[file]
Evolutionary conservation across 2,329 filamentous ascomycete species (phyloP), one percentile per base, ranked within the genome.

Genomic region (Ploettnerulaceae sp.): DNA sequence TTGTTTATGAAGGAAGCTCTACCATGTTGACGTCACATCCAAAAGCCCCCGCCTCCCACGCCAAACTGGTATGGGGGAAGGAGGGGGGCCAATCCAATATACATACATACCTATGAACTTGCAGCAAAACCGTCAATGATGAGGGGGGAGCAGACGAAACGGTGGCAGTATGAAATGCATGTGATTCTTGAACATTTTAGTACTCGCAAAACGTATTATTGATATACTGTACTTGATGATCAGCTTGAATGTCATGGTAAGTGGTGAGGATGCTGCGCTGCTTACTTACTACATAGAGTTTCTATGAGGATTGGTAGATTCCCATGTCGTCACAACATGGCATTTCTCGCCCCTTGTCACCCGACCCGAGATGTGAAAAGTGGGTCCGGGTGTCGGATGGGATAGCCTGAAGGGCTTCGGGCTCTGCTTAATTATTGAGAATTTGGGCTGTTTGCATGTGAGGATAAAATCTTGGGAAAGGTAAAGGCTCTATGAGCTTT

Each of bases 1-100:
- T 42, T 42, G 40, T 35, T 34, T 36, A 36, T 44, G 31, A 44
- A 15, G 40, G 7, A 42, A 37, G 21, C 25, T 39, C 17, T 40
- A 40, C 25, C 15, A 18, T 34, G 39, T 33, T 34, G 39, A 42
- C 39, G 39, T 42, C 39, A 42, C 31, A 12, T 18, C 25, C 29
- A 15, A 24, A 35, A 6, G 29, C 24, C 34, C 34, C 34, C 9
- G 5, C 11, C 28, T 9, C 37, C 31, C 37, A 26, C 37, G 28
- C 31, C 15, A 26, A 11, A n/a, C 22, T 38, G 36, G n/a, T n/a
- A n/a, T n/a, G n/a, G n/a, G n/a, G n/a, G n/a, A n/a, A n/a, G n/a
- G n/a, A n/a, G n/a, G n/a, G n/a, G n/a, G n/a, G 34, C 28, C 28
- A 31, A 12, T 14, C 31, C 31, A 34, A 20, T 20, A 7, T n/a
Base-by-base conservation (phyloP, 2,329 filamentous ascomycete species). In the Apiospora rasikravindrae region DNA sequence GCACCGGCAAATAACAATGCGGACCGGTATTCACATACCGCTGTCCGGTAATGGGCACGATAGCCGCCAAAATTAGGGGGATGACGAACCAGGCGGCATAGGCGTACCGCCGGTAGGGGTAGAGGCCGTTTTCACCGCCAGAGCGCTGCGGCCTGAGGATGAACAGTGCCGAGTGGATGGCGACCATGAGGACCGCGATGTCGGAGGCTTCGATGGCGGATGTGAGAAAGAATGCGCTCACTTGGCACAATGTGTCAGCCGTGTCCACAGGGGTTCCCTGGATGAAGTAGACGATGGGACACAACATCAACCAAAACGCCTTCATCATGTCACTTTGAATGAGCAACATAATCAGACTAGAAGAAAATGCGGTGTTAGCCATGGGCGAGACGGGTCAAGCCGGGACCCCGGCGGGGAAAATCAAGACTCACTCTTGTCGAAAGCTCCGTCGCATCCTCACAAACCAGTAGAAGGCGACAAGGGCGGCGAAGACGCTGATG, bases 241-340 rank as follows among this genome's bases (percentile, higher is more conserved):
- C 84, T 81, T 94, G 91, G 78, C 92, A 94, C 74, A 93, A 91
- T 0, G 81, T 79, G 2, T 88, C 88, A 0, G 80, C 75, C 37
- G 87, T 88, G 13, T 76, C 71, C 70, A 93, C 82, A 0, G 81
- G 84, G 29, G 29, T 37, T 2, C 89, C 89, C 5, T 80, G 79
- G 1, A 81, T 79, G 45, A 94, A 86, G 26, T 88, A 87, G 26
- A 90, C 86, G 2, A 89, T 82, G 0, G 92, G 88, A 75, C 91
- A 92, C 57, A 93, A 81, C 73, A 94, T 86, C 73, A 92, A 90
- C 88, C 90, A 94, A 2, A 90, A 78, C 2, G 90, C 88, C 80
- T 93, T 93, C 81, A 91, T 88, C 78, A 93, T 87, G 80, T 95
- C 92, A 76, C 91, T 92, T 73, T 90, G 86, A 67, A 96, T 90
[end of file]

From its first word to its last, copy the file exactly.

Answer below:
Evolutionary conservation across 2,329 filamentous ascomycete species (phyloP), one percentile per base, ranked within the genome.

Genomic region (Ploettnerulaceae sp.): DNA sequence TTGTTTATGAAGGAAGCTCTACCATGTTGACGTCACATCCAAAAGCCCCCGCCTCCCACGCCAAACTGGTATGGGGGAAGGAGGGGGGCCAATCCAATATACATACATACCTATGAACTTGCAGCAAAACCGTCAATGATGAGGGGGGAGCAGACGAAACGGTGGCAGTATGAAATGCATGTGATTCTTGAACATTTTAGTACTCGCAAAACGTATTATTGATATACTGTACTTGATGATCAGCTTGAATGTCATGGTAAGTGGTGAGGATGCTGCGCTGCTTACTTACTACATAGAGTTTCTATGAGGATTGGTAGATTCCCATGTCGTCACAACATGGCATTTCTCGCCCCTTGTCACCCGACCCGAGATGTGAAAAGTGGGTCCGGGTGTCGGATGGGATAGCCTGAAGGGCTTCGGGCTCTGCTTAATTATTGAGAATTTGGGCTGTTTGCATGTGAGGATAAAATCTTGGGAAAGGTAAAGGCTCTATGAGCTTT

Each of bases 1-100:
- T 42, T 42, G 40, T 35, T 34, T 36, A 36, T 44, G 31, A 44
- A 15, G 40, G 7, A 42, A 37, G 21, C 25, T 39, C 17, T 40
- A 40, C 25, C 15, A 18, T 34, G 39, T 33, T 34, G 39, A 42
- C 39, G 39, T 42, C 39, A 42, C 31, A 12, T 18, C 25, C 29
- A 15, A 24, A 35, A 6, G 29, C 24, C 34, C 34, C 34, C 9
- G 5, C 11, C 28, T 9, C 37, C 31, C 37, A 26, C 37, G 28
- C 31, C 15, A 26, A 11, A n/a, C 22, T 38, G 36, G n/a, T n/a
- A n/a, T n/a, G n/a, G n/a, G n/a, G n/a, G n/a, A n/a, A n/a, G n/a
- G n/a, A n/a, G n/a, G n/a, G n/a, G n/a, G n/a, G 34, C 28, C 28
- A 31, A 12, T 14, C 31, C 31, A 34, A 20, T 20, A 7, T n/a
Base-by-base conservation (phyloP, 2,329 filamentous ascomycete species). In the Apiospora rasikravindrae region DNA sequence GCACCGGCAAATAACAATGCGGACCGGTATTCACATACCGCTGTCCGGTAATGGGCACGATAGCCGCCAAAATTAGGGGGATGACGAACCAGGCGGCATAGGCGTACCGCCGGTAGGGGTAGAGGCCGTTTTCACCGCCAGAGCGCTGCGGCCTGAGGATGAACAGTGCCGAGTGGATGGCGACCATGAGGACCGCGATGTCGGAGGCTTCGATGGCGGATGTGAGAAAGAATGCGCTCACTTGGCACAATGTGTCAGCCGTGTCCACAGGGGTTCCCTGGATGAAGTAGACGATGGGACACAACATCAACCAAAACGCCTTCATCATGTCACTTTGAATGAGCAACATAATCAGACTAGAAGAAAATGCGGTGTTAGCCATGGGCGAGACGGGTCAAGCCGGGACCCCGGCGGGGAAAATCAAGACTCACTCTTGTCGAAAGCTCCGTCGCATCCTCACAAACCAGTAGAAGGCGACAAGGGCGGCGAAGACGCTGATG, bases 241-340 rank as follows among this genome's bases (percentile, higher is more conserved):
- C 84, T 81, T 94, G 91, G 78, C 92, A 94, C 74, A 93, A 91
- T 0, G 81, T 79, G 2, T 88, C 88, A 0, G 80, C 75, C 37
- G 87, T 88, G 13, T 76, C 71, C 70, A 93, C 82, A 0, G 81
- G 84, G 29, G 29, T 37, T 2, C 89, C 89, C 5, T 80, G 79
- G 1, A 81, T 79, G 45, A 94, A 86, G 26, T 88, A 87, G 26
- A 90, C 86, G 2, A 89, T 82, G 0, G 92, G 88, A 75, C 91
- A 92, C 57, A 93, A 81, C 73, A 94, T 86, C 73, A 92, A 90
- C 88, C 90, A 94, A 2, A 90, A 78, C 2, G 90, C 88, C 80
- T 93, T 93, C 81, A 91, T 88, C 78, A 93, T 87, G 80, T 95
- C 92, A 76, C 91, T 92, T 73, T 90, G 86, A 67, A 96, T 90